The Public's Health: The Illusion of Clinical Success | Public Health Post

As doctors we have both had our fair share of patient success stories. A patient presents herself to our office or emergency room with a problem, we diagnose it, prescribe treatment, and the patient gets better. We can remember Lois who presented with vomiting, whom we diagnosed with gastroenteritis, treated and restored to health two weeks later. And Emmanuel who came to the emergency department with a cut on his forehead because he fell down the stairs. He was sutured up and the cut healed nicely. All clinicians have these stories. They are the reason why many of us went to medical school, to heal people, to make them better.
And yet, anyone who has worked as a clinician knows what often happens next. The patient who had gastroenteritis returns again a few months later, this time with shortness of breath that turns out to be influenza pneumonia. The patient who had the cut on his forehead returns this time with hepatitis. The reason for this, of course, is that both had common causes that were not dealt with when we, the physicians, dealt with the presenting complaint. Yes, the immediate concern was gastroenteritis, but the root cause was a refrigerator that went out when the electric bill wasn’t paid that resulted in contaminated food. That same root cause—poor living conditions—resulted in pneumonia transmitted from another unvaccinated resident in a densely populated house. For the patient who presented with a fall and a cut, and later hepatitis, his medical problems were all related to alcohol dependence that had its roots in adolescence.
These observations are all immediately recognizable to clinicians who struggle to identify and treat a root cause whose sources are often outside the medical system. And that is what makes root causes so powerful: they escape ready treatment and underlie a multiplicity of medical presentations. The same root cause can be responsible for a gastrointestinal or a respiratory problem, for an injury or a hepatic problem. This is why when we think of the causes of medical problems strictly from an organ-based perspective it is never enough. Because medical problems often do not arise in their end-organs; they are bodily manifestations of underlying issues.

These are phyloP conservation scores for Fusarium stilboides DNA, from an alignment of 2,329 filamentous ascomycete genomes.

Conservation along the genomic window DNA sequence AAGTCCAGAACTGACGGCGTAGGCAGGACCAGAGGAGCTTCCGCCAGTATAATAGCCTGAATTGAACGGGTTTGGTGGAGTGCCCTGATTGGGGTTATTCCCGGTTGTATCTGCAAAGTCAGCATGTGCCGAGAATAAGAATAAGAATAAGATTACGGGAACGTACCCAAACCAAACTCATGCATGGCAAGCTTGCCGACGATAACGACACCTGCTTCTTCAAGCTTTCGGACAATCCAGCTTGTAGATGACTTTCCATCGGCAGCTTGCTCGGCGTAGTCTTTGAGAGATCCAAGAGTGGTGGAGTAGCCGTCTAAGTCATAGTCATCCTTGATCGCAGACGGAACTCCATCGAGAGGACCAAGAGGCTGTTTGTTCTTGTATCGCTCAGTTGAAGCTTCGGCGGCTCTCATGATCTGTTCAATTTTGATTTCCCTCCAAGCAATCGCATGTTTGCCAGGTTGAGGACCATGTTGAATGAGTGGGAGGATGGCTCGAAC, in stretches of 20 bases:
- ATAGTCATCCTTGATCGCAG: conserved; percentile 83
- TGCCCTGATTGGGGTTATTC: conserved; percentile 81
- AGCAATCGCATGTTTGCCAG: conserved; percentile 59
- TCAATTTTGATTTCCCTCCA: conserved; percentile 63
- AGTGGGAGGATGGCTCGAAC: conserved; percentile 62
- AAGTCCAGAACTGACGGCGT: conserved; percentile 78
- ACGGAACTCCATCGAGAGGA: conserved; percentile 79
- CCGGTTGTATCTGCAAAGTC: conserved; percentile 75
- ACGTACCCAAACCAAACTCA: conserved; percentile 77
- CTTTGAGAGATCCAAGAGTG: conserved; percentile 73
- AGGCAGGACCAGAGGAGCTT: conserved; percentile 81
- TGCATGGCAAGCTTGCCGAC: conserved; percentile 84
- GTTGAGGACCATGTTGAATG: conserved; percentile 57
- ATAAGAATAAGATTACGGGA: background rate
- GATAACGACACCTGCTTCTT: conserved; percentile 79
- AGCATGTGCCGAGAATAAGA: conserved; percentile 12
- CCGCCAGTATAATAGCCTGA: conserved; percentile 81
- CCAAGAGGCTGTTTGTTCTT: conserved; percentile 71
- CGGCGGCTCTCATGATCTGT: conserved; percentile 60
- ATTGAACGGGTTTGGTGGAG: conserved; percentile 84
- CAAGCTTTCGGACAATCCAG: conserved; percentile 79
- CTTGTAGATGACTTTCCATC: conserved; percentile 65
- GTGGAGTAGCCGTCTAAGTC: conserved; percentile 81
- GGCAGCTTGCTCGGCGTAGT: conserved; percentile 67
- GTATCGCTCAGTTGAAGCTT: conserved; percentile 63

What does this mean for the role of the clinician? Clinicians remain responsible for fixing the immediate problem, but must, we believe, eventually also grapple with the underlying concerns. The issues of inadequate housing, limited access to addiction treatment, poverty, and terrible neighborhoods are medical problems. But they are larger than any individual clinician caring for an individual patient. Clinicians can choose to be advocates themselves, voices for public health outside of the hospital or clinic, or they can advocate that their hospital or clinic embrace these issues with fervor. Absent that, our clinical success remains fleeting, illusory.
Michael Stein & Sandro Galea